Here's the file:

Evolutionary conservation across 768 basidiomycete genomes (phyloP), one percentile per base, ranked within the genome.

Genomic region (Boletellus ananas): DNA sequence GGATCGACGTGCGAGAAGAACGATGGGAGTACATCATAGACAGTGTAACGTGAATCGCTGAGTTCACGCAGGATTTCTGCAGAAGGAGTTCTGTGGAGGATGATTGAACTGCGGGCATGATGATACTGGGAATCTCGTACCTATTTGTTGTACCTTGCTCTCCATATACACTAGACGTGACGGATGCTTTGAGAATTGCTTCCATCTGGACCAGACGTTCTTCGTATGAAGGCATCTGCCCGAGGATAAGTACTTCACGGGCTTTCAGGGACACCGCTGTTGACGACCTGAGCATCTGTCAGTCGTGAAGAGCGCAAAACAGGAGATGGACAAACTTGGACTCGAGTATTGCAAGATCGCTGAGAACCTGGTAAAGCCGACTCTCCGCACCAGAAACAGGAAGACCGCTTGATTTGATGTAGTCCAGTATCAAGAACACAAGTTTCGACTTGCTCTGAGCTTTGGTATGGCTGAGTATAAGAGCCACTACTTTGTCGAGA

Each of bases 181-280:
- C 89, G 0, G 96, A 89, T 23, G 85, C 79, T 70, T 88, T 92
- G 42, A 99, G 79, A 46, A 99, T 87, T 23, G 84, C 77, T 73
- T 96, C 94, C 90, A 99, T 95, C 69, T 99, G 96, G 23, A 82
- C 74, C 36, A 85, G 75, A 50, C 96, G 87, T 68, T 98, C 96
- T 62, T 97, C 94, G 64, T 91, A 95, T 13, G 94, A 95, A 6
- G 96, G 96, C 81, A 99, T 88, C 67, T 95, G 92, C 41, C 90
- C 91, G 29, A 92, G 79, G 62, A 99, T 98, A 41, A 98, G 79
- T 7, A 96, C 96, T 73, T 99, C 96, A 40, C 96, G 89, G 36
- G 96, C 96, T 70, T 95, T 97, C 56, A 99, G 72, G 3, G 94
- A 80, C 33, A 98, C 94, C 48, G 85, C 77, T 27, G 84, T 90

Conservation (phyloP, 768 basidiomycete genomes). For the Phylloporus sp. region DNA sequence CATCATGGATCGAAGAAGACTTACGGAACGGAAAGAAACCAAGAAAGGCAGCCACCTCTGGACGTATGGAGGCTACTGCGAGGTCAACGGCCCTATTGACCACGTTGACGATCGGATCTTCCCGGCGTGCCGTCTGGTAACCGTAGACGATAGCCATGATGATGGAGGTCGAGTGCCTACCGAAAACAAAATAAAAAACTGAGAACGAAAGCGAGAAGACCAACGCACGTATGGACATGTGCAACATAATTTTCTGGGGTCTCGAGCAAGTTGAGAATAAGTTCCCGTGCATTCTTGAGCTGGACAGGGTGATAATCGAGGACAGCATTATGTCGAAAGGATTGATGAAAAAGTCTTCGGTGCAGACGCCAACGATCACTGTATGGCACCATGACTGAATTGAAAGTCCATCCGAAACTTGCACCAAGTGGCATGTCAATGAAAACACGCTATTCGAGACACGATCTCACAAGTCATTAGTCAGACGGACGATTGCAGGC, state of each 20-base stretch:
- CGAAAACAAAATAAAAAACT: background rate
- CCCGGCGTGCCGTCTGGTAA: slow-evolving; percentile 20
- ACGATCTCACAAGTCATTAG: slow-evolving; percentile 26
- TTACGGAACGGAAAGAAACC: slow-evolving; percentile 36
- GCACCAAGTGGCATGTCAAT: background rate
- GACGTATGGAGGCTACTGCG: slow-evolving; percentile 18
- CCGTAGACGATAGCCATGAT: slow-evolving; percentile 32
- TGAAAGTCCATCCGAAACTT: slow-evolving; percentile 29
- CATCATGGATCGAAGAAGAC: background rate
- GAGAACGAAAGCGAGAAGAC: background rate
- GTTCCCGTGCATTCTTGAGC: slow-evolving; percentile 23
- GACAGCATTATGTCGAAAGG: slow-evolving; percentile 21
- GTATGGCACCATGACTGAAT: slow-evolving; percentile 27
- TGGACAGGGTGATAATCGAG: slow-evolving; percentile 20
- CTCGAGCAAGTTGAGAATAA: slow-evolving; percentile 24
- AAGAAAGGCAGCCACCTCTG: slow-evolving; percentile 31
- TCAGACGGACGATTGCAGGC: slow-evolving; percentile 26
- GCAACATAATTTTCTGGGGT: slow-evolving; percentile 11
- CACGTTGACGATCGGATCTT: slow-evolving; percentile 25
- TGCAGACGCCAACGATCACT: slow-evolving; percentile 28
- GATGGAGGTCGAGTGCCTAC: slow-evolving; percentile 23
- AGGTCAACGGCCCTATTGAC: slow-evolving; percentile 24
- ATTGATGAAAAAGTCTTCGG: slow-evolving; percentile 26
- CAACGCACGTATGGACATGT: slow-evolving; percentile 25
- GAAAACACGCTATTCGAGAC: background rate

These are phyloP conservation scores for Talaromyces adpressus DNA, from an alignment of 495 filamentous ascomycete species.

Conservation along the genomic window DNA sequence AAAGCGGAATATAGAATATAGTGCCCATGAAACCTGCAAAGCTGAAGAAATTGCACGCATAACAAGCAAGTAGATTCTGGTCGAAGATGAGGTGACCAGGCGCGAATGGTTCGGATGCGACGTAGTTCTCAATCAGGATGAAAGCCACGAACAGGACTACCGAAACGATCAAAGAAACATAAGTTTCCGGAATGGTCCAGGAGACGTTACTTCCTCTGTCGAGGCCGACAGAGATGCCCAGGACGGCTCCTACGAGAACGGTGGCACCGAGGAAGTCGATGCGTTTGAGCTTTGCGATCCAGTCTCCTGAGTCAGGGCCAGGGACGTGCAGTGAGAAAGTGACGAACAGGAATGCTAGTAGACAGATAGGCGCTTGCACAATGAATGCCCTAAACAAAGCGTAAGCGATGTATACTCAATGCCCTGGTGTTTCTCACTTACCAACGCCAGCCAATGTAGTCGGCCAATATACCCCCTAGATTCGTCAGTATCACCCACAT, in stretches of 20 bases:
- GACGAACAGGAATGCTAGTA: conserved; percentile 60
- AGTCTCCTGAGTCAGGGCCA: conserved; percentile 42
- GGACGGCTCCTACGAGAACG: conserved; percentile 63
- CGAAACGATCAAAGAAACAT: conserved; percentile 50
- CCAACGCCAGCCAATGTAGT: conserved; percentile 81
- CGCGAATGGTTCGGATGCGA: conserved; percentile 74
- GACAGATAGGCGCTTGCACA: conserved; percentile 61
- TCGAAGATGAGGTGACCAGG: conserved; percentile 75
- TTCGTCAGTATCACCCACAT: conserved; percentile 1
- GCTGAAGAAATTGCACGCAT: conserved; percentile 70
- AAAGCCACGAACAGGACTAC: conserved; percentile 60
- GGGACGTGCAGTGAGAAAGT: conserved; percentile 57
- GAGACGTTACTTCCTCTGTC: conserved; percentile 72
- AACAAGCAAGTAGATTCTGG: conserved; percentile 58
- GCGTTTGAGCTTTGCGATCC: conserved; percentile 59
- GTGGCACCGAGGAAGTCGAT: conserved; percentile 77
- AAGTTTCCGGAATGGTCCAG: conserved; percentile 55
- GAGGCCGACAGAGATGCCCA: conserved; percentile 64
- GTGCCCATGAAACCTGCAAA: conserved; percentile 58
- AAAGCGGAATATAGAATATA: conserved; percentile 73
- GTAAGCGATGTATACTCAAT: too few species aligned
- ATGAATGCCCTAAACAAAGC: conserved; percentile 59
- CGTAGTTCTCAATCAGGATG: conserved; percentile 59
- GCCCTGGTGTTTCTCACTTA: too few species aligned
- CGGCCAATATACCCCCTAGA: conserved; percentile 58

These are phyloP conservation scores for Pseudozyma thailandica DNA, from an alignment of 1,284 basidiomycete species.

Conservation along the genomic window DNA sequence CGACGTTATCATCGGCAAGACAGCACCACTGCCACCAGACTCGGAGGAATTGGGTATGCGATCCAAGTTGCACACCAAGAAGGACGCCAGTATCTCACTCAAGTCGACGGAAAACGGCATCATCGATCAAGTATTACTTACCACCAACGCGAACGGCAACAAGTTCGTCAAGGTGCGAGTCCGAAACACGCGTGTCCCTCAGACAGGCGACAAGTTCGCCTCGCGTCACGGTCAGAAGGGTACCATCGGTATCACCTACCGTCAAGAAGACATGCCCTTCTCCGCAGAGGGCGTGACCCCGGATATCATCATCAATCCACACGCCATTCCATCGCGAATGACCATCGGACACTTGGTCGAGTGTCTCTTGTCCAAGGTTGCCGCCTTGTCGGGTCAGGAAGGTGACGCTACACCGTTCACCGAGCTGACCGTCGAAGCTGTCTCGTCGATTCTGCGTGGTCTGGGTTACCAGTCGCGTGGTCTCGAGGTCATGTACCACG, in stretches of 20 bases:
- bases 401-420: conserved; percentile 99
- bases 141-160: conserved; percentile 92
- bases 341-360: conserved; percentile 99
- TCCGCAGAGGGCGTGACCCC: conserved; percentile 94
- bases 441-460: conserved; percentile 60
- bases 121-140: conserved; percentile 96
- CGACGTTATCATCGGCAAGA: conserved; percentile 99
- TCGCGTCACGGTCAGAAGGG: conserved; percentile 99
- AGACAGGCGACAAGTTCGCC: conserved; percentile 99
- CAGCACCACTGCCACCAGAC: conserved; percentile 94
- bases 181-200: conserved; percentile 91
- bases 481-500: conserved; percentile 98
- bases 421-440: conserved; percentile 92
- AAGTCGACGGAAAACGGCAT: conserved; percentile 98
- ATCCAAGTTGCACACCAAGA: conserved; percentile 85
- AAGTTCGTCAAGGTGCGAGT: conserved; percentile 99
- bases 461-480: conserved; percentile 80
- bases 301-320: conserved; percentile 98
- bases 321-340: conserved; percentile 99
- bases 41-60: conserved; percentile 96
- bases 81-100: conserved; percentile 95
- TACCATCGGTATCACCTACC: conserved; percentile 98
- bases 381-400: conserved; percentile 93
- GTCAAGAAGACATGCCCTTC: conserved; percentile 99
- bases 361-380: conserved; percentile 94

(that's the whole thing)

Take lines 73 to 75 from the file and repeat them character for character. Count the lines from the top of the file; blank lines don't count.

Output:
- bases 441-460: conserved; percentile 60
- bases 121-140: conserved; percentile 96
- CGACGTTATCATCGGCAAGA: conserved; percentile 99